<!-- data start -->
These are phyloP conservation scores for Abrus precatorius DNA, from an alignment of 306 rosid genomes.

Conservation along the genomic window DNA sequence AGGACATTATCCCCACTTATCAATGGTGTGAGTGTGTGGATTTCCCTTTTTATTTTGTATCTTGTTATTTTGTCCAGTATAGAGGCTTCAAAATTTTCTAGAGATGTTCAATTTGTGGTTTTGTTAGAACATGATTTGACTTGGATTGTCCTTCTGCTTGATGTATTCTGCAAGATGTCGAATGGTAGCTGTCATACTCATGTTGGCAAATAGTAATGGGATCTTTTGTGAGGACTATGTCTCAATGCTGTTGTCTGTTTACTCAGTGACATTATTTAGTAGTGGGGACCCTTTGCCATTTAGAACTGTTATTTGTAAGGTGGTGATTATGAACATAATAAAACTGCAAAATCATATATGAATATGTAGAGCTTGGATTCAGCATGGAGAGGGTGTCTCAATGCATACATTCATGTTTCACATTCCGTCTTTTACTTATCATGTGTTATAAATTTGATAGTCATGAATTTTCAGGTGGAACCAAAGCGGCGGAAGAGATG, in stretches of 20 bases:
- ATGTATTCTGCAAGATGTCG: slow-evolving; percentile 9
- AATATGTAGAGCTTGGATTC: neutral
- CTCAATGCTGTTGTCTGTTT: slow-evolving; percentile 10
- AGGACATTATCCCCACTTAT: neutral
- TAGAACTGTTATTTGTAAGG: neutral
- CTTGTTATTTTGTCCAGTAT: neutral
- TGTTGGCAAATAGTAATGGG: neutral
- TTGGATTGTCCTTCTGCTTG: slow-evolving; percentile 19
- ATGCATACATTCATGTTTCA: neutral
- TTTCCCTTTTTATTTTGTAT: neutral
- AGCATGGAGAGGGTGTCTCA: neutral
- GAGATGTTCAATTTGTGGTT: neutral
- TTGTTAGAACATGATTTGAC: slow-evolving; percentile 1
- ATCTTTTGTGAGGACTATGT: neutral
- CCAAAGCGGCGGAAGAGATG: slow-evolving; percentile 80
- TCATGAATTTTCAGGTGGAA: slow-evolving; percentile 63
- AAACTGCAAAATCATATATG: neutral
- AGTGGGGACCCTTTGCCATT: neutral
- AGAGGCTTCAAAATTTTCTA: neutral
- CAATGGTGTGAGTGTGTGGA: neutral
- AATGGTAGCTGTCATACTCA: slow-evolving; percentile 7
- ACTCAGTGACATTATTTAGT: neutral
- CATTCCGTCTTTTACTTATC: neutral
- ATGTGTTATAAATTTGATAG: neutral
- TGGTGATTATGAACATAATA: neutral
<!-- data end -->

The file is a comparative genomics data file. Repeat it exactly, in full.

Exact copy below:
These are phyloP conservation scores for Abrus precatorius DNA, from an alignment of 306 rosid genomes.

Conservation along the genomic window DNA sequence AGGACATTATCCCCACTTATCAATGGTGTGAGTGTGTGGATTTCCCTTTTTATTTTGTATCTTGTTATTTTGTCCAGTATAGAGGCTTCAAAATTTTCTAGAGATGTTCAATTTGTGGTTTTGTTAGAACATGATTTGACTTGGATTGTCCTTCTGCTTGATGTATTCTGCAAGATGTCGAATGGTAGCTGTCATACTCATGTTGGCAAATAGTAATGGGATCTTTTGTGAGGACTATGTCTCAATGCTGTTGTCTGTTTACTCAGTGACATTATTTAGTAGTGGGGACCCTTTGCCATTTAGAACTGTTATTTGTAAGGTGGTGATTATGAACATAATAAAACTGCAAAATCATATATGAATATGTAGAGCTTGGATTCAGCATGGAGAGGGTGTCTCAATGCATACATTCATGTTTCACATTCCGTCTTTTACTTATCATGTGTTATAAATTTGATAGTCATGAATTTTCAGGTGGAACCAAAGCGGCGGAAGAGATG, in stretches of 20 bases:
- ATGTATTCTGCAAGATGTCG: slow-evolving; percentile 9
- AATATGTAGAGCTTGGATTC: neutral
- CTCAATGCTGTTGTCTGTTT: slow-evolving; percentile 10
- AGGACATTATCCCCACTTAT: neutral
- TAGAACTGTTATTTGTAAGG: neutral
- CTTGTTATTTTGTCCAGTAT: neutral
- TGTTGGCAAATAGTAATGGG: neutral
- TTGGATTGTCCTTCTGCTTG: slow-evolving; percentile 19
- ATGCATACATTCATGTTTCA: neutral
- TTTCCCTTTTTATTTTGTAT: neutral
- AGCATGGAGAGGGTGTCTCA: neutral
- GAGATGTTCAATTTGTGGTT: neutral
- TTGTTAGAACATGATTTGAC: slow-evolving; percentile 1
- ATCTTTTGTGAGGACTATGT: neutral
- CCAAAGCGGCGGAAGAGATG: slow-evolving; percentile 80
- TCATGAATTTTCAGGTGGAA: slow-evolving; percentile 63
- AAACTGCAAAATCATATATG: neutral
- AGTGGGGACCCTTTGCCATT: neutral
- AGAGGCTTCAAAATTTTCTA: neutral
- CAATGGTGTGAGTGTGTGGA: neutral
- AATGGTAGCTGTCATACTCA: slow-evolving; percentile 7
- ACTCAGTGACATTATTTAGT: neutral
- CATTCCGTCTTTTACTTATC: neutral
- ATGTGTTATAAATTTGATAG: neutral
- TGGTGATTATGAACATAATA: neutral